There's a coplanar waveguide calculator on our calculator page!
Here's a clickable index to our material on CPW:
Flip-chip technology (separate page)
Coplanar waveguide was invented by Cheng P. Wen, check out his picture in our Microwave Hall of Fame! It was invented when Wen was at RCA's Sarnoff Laboratories in New Jersey, way back in 1969, just two years after the Summer of Love... Dr. Wen now lives in Beijing, and continues to pass on his considerable knowledge to microwave engineering students, and he has corresponded with Microwaves101 on the topic of CPW (how's that for name dropping?)
C.P. Wen explains that his original name for coplanar waveguide was "planar strip line". A co-worker, Lou Napoli suggested the name coplanar waveguide. Thus with Lou's suggestion, CPW invented CPW!
"Classic" coplanar waveguide (CPW) is formed from a conductor separated from a pair of groundplanes, all on the same plane, atop a dielectric medium. In the ideal case, the thickness of the dielectric is infinite; in practice, it is thick enough so that EM fields die out before they get out of the substrate.
A variant of coplanar waveguide is formed when a ground plane is provided on the opposite side of the dielectric, which is called finite ground-plane coplanar waveguide (FGCPW), or more simply, grounded coplanar waveguide (GCPW).
The advantages of coplanar waveguide are that active devices can be mounted on top of the circuit, like on microstrip. More importantly, it can provide extremely high frequency response (100 GHz or more) since connecting to CPW does not entail any parasitic discontinuities in the ground plane. One disadvantage is potentially lousy heat dissipation (this depends on the thickness of the dielectric and whether it makes contact to a heat sink). However, the main reason that CPW is not used is that there is a general lack of understanding of how to employ it within the microwave design community. I don't want to scare you away from CPW, but a lot of CAD programs don't support it. This will change in the years to come as more millimeter-wave work will demand the benefits of CPW.
We don't have equations for characteristic impedance of CPW lines (yet). Neither does Microwave Engineering by Pozar. If you want to get involved in CPW technology, a great reference book is Coplanar Waveguide Circuits, Components and Systems, by Simons. You'll find these books and more on our recommended book page.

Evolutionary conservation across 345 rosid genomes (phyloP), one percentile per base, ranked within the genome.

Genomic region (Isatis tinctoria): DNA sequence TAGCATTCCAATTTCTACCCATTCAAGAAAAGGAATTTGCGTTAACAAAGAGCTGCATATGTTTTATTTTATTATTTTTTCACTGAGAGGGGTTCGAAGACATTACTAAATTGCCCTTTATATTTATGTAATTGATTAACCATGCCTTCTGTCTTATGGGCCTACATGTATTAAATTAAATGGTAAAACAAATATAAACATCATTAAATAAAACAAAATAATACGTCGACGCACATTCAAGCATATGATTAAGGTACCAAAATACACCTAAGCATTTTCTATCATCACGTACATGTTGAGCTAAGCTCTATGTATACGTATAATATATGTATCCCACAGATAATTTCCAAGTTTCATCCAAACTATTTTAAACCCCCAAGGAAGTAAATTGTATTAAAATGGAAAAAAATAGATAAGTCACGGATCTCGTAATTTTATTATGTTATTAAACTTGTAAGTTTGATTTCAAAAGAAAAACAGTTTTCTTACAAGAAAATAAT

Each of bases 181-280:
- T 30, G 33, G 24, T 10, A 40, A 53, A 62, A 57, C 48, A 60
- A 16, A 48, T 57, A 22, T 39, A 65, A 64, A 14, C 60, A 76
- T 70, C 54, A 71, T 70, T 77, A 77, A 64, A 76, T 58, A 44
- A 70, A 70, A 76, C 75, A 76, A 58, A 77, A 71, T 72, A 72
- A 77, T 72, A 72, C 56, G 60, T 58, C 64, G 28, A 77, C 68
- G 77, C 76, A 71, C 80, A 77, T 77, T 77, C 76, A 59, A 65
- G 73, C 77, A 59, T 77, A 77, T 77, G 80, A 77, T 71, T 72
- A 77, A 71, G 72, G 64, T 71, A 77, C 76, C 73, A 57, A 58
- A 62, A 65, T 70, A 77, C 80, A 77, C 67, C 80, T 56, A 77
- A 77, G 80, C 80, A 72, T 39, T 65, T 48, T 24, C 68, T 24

For a given line impedance, there is an infinite number of solutions for the geometry of a CPW line. You can make a fifty ohm line 10 microns wide, or 50 microns wide, by adjusting the gap dimension. In practice, you'll tradeoff between size of the circuitry and the line loss; skinny lines can become quite lossy.
Here's a rule of thumb for CPW: the effective dielectric constant for "classic" CPW is very close to the average of the dielectric constant of the substrate (because the filling factor is 50%), and that of free space. If you are using GaAs, Er=12.9, the effective dielectric constant would be (12.9+1)/2=6.95. One way to think about this is that half of the electric field lines are in free space, and half are in the dielectric.
In terms of circuit isolation, you can get great isolation using CPW, because there are always RF grounds between traces. Many examples of high-isolation RF switches have used grounded CPW to get 60 dB isolation or more.
The advantage of having a thick substrate is realized when you fabricate CPW MMICs. The expense of backside processing (thinning, via etch, backside plating) is eliminated. Many companies that are currently developing GaN devices are employing CPW so they can concentrate on device technology and not have to figure out how to etch vias in silicon carbide or sapphire. With GaN technology, wafer slices are on the order of 12 mils thick, so for X-band devices, the height of the chip is well matched to 10 or 15 mil alumina.
For GaAs MMICs, wafer slices start out at 25 mils. If a CPW chip is mounted face-up, a severe height discontinuity can result. The way to get around this problem is to use flip-chip technology, which is an advantage or a disadvantage depending on who you talk to!
The ground inductance for shunt elements is quite low for CPW, compared to microstrip applications. This is because the RF ground is "right there", and you don't have to drill a via hole to connect to it (vias add inductance).
As mentioned preciously, if you want to make compact circuits using narrow transmission lines, you must trade off RF loss. CPW circuits can be lossier than comparable microstrip circuits, if you need a compact layout.
In terms of circuit size, CPW is at a disadvantage versus a stripline of microstrip circuit, because it's effective dielectric constant is lower (half of the fields are in air).
Ground straps are always needed to tie the two grounds together in CPW, or weird things can happen. These are especially important around any discontinuity, such as a tee junction.
Unintended spurious transmission modes can also happen. In a parallel-plate mode, the substrate acts like a dielectric-filled waveguide, and EM energy propagates along unintended paths. Don't get us wrong, if you know how to avoid this pitfall, CPW works great!
More to come!
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